A new proposed rule from the U.S. Department of Transportation (DOT) may eventually require automatic emergency braking (AEB) systems on commercial vehicles.
The DOT’s National Highway Traffic Safety Administration (NHTSA) announced a Notice of Proposed Rulemaking on May 31 that would require AEB and pedestrian AEB systems on all passenger vehicles and light trucks.
AEB systems use various sensor technologies and sub-systems to detect when a vehicle is about to crash and then automatically applies the brakes if the driver hasn’t already done so.
These systems also apply more braking force to supplement a driver’s braking if needed to avoid or mitigate the severity of a crash.
“We’ve seen the benefits of the AEB system in some passenger vehicles already even at lower speeds, and we want to expand the use of the technology to save even more lives,” said NHTSA Chief Counsel Ann Carlson. “That’s why our proposed rule would require all cars to be able to stop and avoid contact with a vehicle in front of them up to 62 miles per hour. And the proposal would require pedestrian AEB, including requiring that AEB recognize and avoid pedestrians at night.”
NSC, NTSB want similar rule for commercial vehicles
The National Safety Council (NSC) and the National Transportation Safety Board (NTSB) applauded the rulemaking effort and expressed their hope that a similar rule would be created covering commercial vehicles.
“As work on AEB continues, we hope to see this requirement extend to large trucks as well, an important segment of road users,” an NSC news release states.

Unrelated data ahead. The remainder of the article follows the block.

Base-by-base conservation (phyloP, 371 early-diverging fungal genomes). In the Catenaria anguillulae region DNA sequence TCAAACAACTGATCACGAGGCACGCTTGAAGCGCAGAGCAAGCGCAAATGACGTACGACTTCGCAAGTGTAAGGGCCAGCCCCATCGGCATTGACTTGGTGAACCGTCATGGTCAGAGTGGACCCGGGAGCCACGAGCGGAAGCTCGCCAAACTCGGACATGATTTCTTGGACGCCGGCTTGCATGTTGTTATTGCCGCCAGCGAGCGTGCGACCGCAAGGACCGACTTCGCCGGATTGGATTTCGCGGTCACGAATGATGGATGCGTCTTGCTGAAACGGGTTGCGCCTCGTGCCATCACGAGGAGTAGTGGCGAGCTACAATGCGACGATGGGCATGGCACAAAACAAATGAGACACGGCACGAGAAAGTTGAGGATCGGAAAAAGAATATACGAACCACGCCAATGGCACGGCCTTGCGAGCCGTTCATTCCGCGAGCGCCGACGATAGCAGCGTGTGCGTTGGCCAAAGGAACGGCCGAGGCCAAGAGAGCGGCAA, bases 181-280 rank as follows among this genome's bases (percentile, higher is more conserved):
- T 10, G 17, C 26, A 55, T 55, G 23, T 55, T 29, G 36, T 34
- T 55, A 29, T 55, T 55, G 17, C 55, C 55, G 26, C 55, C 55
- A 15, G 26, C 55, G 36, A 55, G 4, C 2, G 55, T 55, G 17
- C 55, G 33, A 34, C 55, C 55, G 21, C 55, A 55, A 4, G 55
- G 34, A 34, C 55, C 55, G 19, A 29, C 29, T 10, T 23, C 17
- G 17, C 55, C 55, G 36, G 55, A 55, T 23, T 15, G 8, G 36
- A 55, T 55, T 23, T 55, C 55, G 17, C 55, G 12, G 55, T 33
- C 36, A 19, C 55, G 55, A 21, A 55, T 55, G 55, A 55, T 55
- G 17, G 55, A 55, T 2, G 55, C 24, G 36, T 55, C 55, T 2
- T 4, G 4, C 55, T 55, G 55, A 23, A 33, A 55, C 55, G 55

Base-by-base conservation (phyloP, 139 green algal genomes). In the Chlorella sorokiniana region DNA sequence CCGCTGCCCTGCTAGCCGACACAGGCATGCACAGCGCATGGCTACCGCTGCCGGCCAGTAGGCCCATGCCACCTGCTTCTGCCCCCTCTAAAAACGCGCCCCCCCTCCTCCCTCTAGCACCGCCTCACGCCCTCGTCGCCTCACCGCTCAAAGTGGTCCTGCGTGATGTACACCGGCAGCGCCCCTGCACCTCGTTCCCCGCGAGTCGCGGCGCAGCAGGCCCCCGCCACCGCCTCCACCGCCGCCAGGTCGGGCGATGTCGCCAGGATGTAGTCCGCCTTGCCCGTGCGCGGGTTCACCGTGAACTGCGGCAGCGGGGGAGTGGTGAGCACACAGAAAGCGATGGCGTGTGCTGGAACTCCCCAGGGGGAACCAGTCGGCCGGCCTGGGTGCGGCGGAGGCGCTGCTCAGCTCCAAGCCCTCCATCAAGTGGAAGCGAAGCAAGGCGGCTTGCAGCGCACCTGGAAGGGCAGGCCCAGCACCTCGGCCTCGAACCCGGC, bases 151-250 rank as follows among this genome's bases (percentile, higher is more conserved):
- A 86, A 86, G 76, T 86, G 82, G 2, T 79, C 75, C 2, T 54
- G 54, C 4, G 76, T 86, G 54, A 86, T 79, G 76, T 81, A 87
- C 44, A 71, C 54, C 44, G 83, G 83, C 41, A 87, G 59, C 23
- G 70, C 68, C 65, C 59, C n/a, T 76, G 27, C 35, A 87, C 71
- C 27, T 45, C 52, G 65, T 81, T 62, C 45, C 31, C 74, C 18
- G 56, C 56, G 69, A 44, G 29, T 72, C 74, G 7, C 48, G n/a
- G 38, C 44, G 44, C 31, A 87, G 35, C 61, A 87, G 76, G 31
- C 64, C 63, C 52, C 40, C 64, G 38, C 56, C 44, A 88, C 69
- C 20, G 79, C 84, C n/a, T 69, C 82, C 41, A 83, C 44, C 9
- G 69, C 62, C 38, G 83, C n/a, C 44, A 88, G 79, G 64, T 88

NTSB Chair Jennifer Homendy stated that she hopes “NHTSA … requires installation of AEB and pedestrian AEB in commercial vehicles,” something the board has had on its Most Wanted List of Transportation Safety Improvements since 2021.
Homendy said the NTSB will be submitting comments to the proposed rulemaking.
Proposed rule could save 360 lives, prevent 24K injuries per year
The proposed rule on passenger vehicles and light trucks “is expected to dramatically reduce crashes associated with pedestrians and rear-end crashes,” according to the NHTSA.
If finalized, the agency projects that the rule “would save at least 360 lives a year and reduce injuries by at least 24,000 annually.”
The use of AEB systems would cause many crashes to be avoided altogether and make others less destructive.
The proposed rule requires full collision avoidance at speeds up to 50 mph and sets pedestrian AEB performance standards in all lighting conditions at speeds up to 37 mph, according to information provided by the NSC.
“The rule in action would reduce injuries by at least 24,000 and save nearly 360 lives each year, pushing the country closer to achieving the goal of zero traffic fatalities,” the NSC states. “With NHTSA estimating nearly 7,400 pedestrians died in traffic crashes in 2021 coupled with NSC estimates showing motor vehicle deaths in the U.S. topped 46,000 for a second consecutive year in 2022, a rule like this is critical to saving lives.”
If adopted as proposed, nearly all U.S. light vehicles of a gross vehicle weight rating of 10,000 pounds or less will be required to have AEB technology three years after the publication of a final rule.